ALBANY, N.Y. — The New York State Reliability Council (NYSRC) Executive Committee on Friday indicated that the council’s Installed Capacity Subcommittee may increase the amount of 10-minute reserve assumptions from 350 MW to 400 MW in the next installed reserve margin (IRM) determination.
The NYSRC annually re-evaluates the state’s IRM and operating reserves requirements. NYISO’s summer net load variability, which used a new loss-of-load expectation window based on recently approved capacity accreditation requirements, was higher in some zones.
Inverter-based Resources Standard
The NYSRC received several questions and comments on its proposed rule establishing minimum requirements for inverter-based resources (IBRs) over 20 MW.
According to the NYSRC, the feedback will be reviewed to determine what changes, if any, should be made to the draft rule; if changes are made, it is likely the draft will be reposted for additional comments. The length of the posting and comment period will depend on the changes proposed. The council will publicly note if the comment period is reopened.
PRR-151 would establish standards for IBRs, as NYISO presently has no specific interconnection criteria for these resources. (See “Inverter-based Resources Standard,” NYISO Operating Committee Briefs: April 20, 2023.)
Stakeholder comments range from general questions on language, to more procedural or technical concerns about implementation, cost and new requirements.
The range of comments “reinforces that this a serious issue that we need to work through,” committee Chair Chris Wentlent said. He said he thought that New York “appears a bit ahead of our neighboring jurisdictions on implementation,” referring to a panel at the Independent Power Producers of New York’s Spring Conference last week that he participated in with PJM and ISO-NE staff. (See IPPNY Panelists Urge Collaboration, Coordination in Transition.)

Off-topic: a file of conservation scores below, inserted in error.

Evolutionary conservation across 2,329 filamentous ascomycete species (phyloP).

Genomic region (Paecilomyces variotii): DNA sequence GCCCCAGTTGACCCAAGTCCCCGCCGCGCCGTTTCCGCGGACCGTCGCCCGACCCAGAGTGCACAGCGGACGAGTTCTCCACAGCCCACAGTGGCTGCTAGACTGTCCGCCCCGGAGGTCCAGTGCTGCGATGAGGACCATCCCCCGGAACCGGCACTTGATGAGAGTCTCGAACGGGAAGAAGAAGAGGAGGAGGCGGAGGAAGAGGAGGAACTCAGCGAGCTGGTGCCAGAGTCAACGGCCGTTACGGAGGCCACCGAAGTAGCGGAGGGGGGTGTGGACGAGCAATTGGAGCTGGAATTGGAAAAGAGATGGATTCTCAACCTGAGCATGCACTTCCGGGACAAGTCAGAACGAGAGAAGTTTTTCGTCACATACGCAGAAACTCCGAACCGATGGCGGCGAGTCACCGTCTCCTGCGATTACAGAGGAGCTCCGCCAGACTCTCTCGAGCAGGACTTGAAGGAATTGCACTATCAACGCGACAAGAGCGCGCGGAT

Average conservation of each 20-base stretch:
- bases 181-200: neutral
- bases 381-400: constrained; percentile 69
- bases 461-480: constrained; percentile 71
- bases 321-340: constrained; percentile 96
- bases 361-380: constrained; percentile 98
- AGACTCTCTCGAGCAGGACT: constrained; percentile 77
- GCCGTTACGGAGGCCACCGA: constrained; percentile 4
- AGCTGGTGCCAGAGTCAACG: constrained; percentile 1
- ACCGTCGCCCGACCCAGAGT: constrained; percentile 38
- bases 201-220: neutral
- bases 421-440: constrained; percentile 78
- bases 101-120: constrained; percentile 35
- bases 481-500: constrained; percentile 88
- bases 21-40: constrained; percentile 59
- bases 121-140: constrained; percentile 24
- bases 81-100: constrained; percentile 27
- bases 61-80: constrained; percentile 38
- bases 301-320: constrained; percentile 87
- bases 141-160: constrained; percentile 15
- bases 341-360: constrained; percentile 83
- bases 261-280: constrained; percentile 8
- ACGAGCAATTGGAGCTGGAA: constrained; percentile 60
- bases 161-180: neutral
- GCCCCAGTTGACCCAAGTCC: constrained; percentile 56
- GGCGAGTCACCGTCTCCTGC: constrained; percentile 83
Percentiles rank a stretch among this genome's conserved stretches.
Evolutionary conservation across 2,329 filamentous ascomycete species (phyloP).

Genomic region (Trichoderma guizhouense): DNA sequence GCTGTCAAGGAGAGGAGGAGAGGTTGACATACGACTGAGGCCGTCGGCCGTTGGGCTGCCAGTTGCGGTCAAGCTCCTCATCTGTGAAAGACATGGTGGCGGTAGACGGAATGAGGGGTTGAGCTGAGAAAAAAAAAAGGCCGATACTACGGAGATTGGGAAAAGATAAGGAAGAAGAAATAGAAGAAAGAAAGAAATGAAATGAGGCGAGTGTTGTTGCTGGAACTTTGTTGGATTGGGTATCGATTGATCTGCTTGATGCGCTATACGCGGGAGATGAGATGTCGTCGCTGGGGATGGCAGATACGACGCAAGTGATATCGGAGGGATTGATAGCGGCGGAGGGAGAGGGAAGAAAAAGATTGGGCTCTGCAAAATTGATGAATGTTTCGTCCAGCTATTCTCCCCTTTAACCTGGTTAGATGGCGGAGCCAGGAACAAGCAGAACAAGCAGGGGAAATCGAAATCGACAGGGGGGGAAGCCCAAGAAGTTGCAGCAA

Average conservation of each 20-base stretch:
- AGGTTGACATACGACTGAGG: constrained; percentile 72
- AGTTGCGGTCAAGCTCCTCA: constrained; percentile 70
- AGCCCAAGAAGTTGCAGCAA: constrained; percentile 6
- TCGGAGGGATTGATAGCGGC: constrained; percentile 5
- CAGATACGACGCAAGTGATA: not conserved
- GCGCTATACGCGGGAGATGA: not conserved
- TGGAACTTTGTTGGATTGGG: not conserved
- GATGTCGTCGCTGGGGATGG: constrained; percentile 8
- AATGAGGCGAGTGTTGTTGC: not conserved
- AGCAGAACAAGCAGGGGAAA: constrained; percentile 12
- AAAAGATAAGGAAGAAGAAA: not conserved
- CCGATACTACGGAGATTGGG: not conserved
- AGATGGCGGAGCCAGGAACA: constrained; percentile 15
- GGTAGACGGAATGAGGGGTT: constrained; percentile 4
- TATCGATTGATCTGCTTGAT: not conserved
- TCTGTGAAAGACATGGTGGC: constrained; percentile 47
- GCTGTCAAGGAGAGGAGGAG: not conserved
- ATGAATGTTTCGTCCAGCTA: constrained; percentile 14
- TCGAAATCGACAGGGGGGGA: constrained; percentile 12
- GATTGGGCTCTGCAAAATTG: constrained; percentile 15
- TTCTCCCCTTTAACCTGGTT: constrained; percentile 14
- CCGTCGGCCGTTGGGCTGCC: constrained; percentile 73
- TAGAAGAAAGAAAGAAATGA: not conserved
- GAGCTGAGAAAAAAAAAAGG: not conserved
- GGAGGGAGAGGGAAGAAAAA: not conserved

Cap and Invest
Wentlent told attendees that the New York Department of Environmental Conservation (DEC) confirmed it would be taking the lead in implementing the state’s cap-and-invest program and plans to have draft regulations completed by the end of this year. The New York State Energy Research and Development Authority will assist.
Most details of the program have not been determined or announced by the DEC, but based on details in the state’s approved budget, it would charge companies for their carbon emissions to pay for clean energy projects and low-income utility payment assistance via an auction of credits. (See NY Budget Plan Details Cap-and-invest Proposal.)
Wentlent said he learned about the DEC’s intentions during a recent meeting he attended with it, the Department of Public Service and several other relevant agencies. He said that “realistically, [we’re] probably looking at a 2025 time frame” for the program to be implemented.